Abstract: The worldwide obesity epidemic has impacted women more heavily than men. These gender-based differences are particularly pronounced in the Middle East and North Africa (MENA) region where gender obesity gaps on average exceed 10 percentage points. This paper examines one of the explanations, namely the role of female empowerment on gender gaps in obesity. We study the effect of several measures of female empowerment including female labour market participation on gender obesity gaps over a time span of 41 years (1975-2016) in a sample of 190 countries. We document that after controlling for a number of relevant controls, gender obesity gaps are only associated to measures of female empowerment in the MENA region but that this is not true worldwide. We then use an instrumental variable approach in order to illustrate that the causality runs indeed from empowerment, proxy it by both labour market and political participation to gender obesity gaps and not vice versa. Our results reveal that a one percentage point increase in female labor market participation (female MPs in national parliament) predicts a 0.2 (0.09) percentage point decrease in gender gaps in obesity in the MENA region.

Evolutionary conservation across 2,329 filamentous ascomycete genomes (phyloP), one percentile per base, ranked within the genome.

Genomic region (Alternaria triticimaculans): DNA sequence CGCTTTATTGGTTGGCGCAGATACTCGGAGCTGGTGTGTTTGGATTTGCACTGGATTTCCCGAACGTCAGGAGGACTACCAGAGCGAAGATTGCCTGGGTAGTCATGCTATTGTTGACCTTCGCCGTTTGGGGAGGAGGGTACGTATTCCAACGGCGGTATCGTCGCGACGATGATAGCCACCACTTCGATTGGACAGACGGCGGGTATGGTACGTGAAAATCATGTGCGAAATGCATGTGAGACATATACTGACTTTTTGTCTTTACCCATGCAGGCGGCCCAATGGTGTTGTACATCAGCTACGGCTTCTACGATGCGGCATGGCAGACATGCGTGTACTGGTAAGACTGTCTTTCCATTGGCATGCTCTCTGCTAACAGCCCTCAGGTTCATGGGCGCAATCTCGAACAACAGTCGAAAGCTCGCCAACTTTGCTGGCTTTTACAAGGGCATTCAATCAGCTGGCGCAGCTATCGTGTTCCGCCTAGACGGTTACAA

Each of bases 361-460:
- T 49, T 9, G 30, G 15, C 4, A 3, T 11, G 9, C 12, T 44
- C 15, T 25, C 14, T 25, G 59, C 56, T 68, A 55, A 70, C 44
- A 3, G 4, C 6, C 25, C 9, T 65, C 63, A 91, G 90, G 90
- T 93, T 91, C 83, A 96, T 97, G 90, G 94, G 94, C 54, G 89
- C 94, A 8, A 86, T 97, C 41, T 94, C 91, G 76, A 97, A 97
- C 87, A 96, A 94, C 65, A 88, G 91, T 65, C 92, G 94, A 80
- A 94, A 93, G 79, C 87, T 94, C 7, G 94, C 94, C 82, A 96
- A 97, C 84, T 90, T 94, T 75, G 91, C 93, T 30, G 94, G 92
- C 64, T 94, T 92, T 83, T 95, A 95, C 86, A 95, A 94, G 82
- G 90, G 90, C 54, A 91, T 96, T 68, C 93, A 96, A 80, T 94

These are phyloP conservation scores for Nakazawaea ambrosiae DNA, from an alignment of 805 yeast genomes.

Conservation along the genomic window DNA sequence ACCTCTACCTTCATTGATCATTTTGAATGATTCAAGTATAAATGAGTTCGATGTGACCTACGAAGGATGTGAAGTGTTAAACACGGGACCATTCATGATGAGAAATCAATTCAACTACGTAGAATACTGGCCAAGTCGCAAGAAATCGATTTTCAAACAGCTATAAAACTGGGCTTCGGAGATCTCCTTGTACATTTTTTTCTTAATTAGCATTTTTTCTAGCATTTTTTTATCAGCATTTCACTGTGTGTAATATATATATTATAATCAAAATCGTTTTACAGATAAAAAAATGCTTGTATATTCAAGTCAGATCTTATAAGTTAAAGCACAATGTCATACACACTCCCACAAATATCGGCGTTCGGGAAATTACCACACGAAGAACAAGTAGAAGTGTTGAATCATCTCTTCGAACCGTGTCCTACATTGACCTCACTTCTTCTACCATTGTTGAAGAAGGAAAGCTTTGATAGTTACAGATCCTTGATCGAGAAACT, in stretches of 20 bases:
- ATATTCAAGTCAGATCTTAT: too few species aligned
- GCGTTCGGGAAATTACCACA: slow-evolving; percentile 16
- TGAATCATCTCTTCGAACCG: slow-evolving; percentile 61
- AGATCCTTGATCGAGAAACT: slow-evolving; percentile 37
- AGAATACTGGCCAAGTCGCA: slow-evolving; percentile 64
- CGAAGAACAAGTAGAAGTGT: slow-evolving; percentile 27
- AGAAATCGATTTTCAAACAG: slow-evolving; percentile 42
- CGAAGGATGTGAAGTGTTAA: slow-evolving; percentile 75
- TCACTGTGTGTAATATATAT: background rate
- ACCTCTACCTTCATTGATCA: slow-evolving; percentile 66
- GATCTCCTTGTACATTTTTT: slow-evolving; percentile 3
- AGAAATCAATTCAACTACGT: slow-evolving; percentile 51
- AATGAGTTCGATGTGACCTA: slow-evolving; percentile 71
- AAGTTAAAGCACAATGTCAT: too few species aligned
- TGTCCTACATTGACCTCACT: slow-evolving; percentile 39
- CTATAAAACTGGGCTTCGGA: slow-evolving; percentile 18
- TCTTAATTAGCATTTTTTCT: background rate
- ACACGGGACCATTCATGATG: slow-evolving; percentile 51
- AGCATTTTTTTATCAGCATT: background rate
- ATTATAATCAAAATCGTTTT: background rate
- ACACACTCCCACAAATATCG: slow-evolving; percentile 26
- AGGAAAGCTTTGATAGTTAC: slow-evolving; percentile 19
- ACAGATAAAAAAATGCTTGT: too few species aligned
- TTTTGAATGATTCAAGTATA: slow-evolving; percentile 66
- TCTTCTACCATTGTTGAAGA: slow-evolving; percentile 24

Keywords: female overweight, obesity, female empowerment, female labour market participation, Middle East and North Africa Region, female political participation
    JEL: I18 J16
    Date: 2020–09
  6. By: Eliana Avitzour; Adi Choen; Daphna Joel; Victor Lavy